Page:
increasing transmit speeds in WAN setting?

Ted Mittelstaedt tedm at
Fri Oct 20 06:43:32 UTC 2006

----- Original Message ----- 
From: "Moses Leslie" <marmoset at>
To: "Ted Mittelstaedt" <tedm at>
Cc: <freebsd-questions at>
Sent: Thursday, October 19, 2006 1:33 AM
Subject: Re: increasing transmit speeds in WAN setting?

> Hi Ted,
> While I don't totally discount that possibility, I really don't think
> that's the case.

I told you that you wouldn't believe me.

> We have over 500 servers, most of them running FreeBSD,
> and we've seen this happen in multiple cases on different hardware.

Except all of them gigabit cards, right?  So much for "different hardware"

> When
> it's linux, exact same hardware, exact same cables, this doesn't happen.
> It's an intel card gbit card, using the em driver.  They're uplinked to
> Cisco 2948-getx switches, which are uplinked to 65xx's, which then go to
> 12xxx borders.  There aren't any collision errors on the port at all:
> 24 totalCollisionCount        = 0
> 25 lateCollisionCount         = 0
> 26 singleCollisionFrames      = 0
> 27 multipleCollisionFrames    = 0
> 28 excessiveCollisionFrames   = 0
> and no real errors to speak of, period.
> The port is auto, since it needs to be to get gbit.  All of the non-gbit
> servers we have are forced 100/full, all cisco switches, all intel 100/pro
> (fxp) drivers, they all show this same problem.

Well right there you are doing things wrong.  You should always set
ethernet cards to auto.  The only time you ever force 100/full or force
anything, speed/duplex, is when your plugged into a hub that does NOT
autoswitch.  There's very few of them around that are 100base T, but
there are some, and there's a lot more 10baseT stuff that wasn't

Any halfway decent 100baseT hub will support nway autonegotiation and
when you hard-code post speeds you will cause drops and speed loss.
But, please don't take my word for it since you seem to like disbelieving
me, just try it out yourself.

Go to your fxp servers, login to your switches, set the switch port to the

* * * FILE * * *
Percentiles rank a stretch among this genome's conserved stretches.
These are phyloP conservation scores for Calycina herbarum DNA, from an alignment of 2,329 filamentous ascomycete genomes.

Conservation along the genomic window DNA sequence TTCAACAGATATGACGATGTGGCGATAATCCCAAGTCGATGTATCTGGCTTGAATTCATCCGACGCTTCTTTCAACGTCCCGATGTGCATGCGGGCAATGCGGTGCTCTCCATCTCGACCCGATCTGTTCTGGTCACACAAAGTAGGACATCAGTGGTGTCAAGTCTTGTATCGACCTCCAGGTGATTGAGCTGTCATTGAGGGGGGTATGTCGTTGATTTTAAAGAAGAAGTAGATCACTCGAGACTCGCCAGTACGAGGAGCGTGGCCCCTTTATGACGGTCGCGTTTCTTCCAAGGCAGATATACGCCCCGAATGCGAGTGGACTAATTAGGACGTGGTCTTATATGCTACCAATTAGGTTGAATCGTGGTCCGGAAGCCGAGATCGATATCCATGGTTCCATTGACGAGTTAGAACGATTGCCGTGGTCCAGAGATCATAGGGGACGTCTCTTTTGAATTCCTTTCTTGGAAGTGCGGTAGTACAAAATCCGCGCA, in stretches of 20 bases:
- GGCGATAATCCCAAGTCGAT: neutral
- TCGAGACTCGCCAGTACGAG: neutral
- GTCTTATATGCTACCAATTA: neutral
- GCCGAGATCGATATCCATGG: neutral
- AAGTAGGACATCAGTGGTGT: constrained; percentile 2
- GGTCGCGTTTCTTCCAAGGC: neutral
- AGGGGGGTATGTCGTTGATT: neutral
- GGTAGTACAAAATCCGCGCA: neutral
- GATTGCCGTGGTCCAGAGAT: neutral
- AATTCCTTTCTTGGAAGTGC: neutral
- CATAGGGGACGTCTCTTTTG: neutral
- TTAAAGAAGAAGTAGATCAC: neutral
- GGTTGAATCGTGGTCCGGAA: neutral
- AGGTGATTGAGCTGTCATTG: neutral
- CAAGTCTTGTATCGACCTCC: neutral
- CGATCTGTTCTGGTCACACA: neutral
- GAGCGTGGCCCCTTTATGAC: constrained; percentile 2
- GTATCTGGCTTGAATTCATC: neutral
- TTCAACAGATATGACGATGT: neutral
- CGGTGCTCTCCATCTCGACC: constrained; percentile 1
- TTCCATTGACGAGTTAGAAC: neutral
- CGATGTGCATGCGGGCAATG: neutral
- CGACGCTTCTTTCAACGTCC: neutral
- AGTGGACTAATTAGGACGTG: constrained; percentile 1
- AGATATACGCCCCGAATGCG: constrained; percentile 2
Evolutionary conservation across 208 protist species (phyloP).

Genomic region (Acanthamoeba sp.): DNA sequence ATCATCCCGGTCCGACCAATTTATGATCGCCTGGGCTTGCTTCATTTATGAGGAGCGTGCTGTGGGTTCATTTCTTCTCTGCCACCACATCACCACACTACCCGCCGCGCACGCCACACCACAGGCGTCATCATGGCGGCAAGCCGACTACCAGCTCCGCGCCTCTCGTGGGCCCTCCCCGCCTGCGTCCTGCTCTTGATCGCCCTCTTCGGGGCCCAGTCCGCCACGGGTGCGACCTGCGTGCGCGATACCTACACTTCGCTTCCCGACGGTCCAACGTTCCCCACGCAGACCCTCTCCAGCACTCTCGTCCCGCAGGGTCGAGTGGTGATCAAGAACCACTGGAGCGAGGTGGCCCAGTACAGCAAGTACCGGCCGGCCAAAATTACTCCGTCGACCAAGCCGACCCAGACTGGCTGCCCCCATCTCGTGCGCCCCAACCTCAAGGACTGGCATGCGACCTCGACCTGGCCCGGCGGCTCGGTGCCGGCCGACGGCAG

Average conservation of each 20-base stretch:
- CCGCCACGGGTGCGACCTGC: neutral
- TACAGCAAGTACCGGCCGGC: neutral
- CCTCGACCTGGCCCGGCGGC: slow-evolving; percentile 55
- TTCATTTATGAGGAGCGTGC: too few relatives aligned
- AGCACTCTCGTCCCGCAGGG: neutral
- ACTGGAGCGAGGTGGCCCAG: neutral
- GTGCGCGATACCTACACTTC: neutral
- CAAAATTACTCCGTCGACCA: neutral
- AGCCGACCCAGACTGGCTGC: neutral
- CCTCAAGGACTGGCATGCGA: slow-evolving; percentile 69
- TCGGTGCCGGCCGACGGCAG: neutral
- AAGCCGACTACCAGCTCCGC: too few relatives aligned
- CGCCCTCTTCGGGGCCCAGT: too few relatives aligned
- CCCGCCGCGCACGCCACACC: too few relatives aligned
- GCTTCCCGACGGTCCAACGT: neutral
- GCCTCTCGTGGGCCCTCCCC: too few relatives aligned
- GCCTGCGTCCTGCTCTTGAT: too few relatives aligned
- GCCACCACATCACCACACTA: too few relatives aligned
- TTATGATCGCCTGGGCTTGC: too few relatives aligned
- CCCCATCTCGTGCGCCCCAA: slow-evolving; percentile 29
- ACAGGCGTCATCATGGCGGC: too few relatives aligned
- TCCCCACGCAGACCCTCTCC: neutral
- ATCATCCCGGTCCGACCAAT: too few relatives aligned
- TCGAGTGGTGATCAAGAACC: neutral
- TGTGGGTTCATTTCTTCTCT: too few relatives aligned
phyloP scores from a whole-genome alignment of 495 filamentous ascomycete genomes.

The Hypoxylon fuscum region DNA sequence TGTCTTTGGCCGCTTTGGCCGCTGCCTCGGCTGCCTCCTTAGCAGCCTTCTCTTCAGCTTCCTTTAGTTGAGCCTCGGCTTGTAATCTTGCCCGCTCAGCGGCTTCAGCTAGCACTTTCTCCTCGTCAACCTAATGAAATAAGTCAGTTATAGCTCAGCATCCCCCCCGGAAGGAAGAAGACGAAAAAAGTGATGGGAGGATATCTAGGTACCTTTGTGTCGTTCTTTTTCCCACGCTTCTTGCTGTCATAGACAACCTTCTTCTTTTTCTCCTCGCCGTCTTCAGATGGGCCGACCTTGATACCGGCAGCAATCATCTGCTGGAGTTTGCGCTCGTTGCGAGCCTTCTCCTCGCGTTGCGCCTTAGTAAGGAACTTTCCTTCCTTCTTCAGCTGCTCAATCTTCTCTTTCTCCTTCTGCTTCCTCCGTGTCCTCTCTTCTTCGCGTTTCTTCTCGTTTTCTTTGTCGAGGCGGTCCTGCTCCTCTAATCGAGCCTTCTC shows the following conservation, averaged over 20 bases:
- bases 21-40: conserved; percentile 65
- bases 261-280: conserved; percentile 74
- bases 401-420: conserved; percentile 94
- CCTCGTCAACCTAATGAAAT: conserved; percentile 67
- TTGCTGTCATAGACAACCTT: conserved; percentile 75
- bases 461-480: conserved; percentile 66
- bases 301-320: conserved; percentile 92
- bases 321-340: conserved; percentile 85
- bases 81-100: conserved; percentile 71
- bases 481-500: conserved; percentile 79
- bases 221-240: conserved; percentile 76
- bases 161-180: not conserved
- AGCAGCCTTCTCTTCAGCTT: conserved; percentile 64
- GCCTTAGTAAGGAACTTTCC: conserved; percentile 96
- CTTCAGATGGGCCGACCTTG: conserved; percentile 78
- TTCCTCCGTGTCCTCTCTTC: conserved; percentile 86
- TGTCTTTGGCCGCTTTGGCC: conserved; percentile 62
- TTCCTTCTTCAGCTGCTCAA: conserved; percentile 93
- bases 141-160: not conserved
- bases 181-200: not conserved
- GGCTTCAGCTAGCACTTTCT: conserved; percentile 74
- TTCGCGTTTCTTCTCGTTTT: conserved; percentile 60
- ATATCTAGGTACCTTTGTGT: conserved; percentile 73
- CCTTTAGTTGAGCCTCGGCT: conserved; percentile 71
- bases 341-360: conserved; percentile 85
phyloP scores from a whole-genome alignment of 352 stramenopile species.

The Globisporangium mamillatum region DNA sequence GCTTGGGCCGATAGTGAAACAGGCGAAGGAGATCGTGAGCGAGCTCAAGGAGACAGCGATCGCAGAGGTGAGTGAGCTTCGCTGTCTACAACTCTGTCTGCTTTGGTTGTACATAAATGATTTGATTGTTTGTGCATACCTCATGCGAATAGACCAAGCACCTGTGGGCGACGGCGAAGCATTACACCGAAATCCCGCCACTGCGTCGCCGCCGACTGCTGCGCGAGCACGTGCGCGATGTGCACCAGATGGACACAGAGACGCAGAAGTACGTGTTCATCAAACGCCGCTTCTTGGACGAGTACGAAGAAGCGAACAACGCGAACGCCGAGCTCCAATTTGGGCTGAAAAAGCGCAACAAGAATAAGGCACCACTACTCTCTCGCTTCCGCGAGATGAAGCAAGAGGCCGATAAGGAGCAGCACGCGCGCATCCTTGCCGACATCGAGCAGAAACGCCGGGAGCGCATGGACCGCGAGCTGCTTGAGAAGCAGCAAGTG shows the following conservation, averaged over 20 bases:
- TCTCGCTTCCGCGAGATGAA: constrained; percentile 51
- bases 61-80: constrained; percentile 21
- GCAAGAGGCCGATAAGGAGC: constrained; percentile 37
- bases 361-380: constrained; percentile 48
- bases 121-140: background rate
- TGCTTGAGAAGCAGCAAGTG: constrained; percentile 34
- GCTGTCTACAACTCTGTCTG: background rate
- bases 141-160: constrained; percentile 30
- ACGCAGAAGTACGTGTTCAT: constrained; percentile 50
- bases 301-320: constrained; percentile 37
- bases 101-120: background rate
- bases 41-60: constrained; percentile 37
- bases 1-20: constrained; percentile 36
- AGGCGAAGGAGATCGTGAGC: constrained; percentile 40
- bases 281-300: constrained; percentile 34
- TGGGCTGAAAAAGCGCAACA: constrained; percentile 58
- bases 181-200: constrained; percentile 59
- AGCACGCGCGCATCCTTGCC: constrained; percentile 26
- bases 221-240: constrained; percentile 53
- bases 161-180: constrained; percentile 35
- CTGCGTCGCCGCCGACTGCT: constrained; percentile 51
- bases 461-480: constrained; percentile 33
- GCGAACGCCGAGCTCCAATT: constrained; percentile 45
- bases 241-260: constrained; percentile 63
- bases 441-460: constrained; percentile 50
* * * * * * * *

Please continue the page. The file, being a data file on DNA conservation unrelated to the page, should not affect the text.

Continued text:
server to autonegotiation, on the server remove all the media options in
shut down the server (you must power it down for the ports to switch
into autonegotiation) and bring it up and you will see both sides negotiate
to 100base T full, and a lot of your problems in throughput will disappear.

Both the switch and the servermust be set to autonegotiation.  If they
don't autonegotiate to 100baseTfull, then you have a cable problem, simple
as that.

I've been doing ethernet since the late 80's and doing it professionally
for a decade, and I've seen and use more different types of ethernet in my
life than you will ever see in the rest of your career.

The idea that your supposed to override the autonegotiation and hard
code stuff originated from network admins who plugged early 100baseT
stuff together then couldn't figure out why it didn't autonegotiate to
full.  What they didn't realze is that the cabling they were using - CAT-3
or CAT-5 that had been incorrectly terminated with the wrong connectors, or
wrong plugs, or wrong wiring pattern, or bad crimps because they were using
stranded plugs on solid core wire, or some other such thing, what the real
culprit, and the autonegotiation chips were in fact detecting the problem
and trying to protect the network.

Unfortunately, 90% of network admins out there don't know the first thing
about layer-1, they assume the wiring contractors handle all that.  The
contractors by contrast are mostly minimum-wage goobers who's heads
are filled with a lot of rediculous nonsense about how Ethernet really

> If the server is a 4.9 server, I can get ~400KB/s.  If it's 6.1, ~300KB/s.
> Linux 2.6, ~650KB/s, which is about what I'd expect given the latency and
> the default settings.  All on the same hardware, same switches, same
> cables.

The Linux device drivers are simply different than the FreeBSD drivers.
I don't know how much more I can tell you this over and over.  The em
driver has got some problems, granted.  But, this has absolutely nothing
to do with the FreeBSD version or the TCP/IP stack.

Until you do what I told you to do and properly setup and test under
fxp0, I am just not going to waste my time on this anymore.  I will
leave you with a printout of a test run on a new mailserver I'm building up
right now, in fact, using an fxp card, to prove it's a not a stack problem.
You can choose to believe it or you can choose to continue wasting your
time chasing ghosts in the TP stack when the problem is the driver:

$ whoami
$ fetch
ls-lR.gz                                      100% of   18 MB 1057 kBps
$ ping
PING ( 56 data bytes
36 bytes from ( Communication
prohibited by filter
Vr HL TOS  Len   ID Flg  off TTL Pro  cks      Src      Dst
 4  5  00 5400 82f2   0 0000  33  01 6e38

--- ping statistics ---
2 packets transmitted, 0 packets received, 100% packet loss
$ ping
PING ( 56 data bytes
64 bytes from icmp_seq=0 ttl=242 time=171.189 ms
64 bytes from icmp_seq=1 ttl=242 time=171.470 ms
64 bytes from icmp_seq=2 ttl=242 time=171.185 ms
64 bytes from icmp_seq=3 ttl=242 time=171.179 ms
--- ping statistics ---
4 packets transmitted, 4 packets received, 0% packet loss
round-trip min/avg/max/stddev = 171.179/171.256/171.470/0.124 ms
$ fetch
ls-lR.gz                                      100% of   18 MB 1040 kBps
$ date
Thu Oct 19 23:35:13 PDT 2006
$ uname -a
FreeBSD 6.1-RELEASE FreeBSD 6.1-RELEASE #0: Wed Sep 20
19:38:01 PDT 2006
tedm at  i386
$ ifconfig -a
        inet6 fe80::250:8bff:fee0:4f03%fxp0 prefixlen 64 scopeid 0x1
        inet netmask 0xffffffe0 broadcast
        ether 00:50:8b:e0:4f:03
        media: Ethernet autoselect (100baseTX <full-duplex>)
        status: active


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